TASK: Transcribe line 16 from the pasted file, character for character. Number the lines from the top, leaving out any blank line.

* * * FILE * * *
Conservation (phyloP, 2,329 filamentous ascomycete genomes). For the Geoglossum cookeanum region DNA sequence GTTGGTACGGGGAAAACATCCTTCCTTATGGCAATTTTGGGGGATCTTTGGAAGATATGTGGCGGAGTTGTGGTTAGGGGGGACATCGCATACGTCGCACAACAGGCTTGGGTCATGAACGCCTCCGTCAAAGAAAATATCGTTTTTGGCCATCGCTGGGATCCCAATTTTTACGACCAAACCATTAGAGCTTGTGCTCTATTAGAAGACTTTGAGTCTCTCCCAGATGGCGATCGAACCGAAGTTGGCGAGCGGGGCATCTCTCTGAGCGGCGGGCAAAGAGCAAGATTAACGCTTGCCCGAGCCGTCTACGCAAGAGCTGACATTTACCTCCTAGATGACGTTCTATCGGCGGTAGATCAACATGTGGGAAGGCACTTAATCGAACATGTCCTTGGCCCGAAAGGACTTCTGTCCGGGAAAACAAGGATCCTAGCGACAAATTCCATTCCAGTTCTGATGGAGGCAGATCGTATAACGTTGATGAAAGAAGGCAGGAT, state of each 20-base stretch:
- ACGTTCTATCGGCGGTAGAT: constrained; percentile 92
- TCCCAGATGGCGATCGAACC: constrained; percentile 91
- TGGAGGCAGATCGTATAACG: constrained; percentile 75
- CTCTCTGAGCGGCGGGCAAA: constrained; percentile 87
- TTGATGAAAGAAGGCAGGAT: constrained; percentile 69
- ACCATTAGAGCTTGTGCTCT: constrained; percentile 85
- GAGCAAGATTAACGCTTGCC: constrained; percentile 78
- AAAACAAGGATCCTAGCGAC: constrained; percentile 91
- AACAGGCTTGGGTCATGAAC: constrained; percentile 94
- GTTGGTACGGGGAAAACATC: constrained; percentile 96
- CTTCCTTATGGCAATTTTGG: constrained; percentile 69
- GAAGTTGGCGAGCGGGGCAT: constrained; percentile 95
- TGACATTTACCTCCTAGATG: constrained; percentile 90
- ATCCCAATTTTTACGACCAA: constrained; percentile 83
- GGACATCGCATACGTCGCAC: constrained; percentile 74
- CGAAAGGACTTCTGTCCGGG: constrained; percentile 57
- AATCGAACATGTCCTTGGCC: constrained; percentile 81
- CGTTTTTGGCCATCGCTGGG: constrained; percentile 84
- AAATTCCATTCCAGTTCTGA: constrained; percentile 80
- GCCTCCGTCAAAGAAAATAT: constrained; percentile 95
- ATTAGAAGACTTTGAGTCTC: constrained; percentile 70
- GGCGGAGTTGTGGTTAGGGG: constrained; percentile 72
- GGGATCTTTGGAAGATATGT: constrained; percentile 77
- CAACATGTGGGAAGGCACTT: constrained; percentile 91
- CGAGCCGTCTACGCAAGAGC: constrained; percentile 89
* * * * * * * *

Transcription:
- GGACATCGCATACGTCGCAC: constrained; percentile 74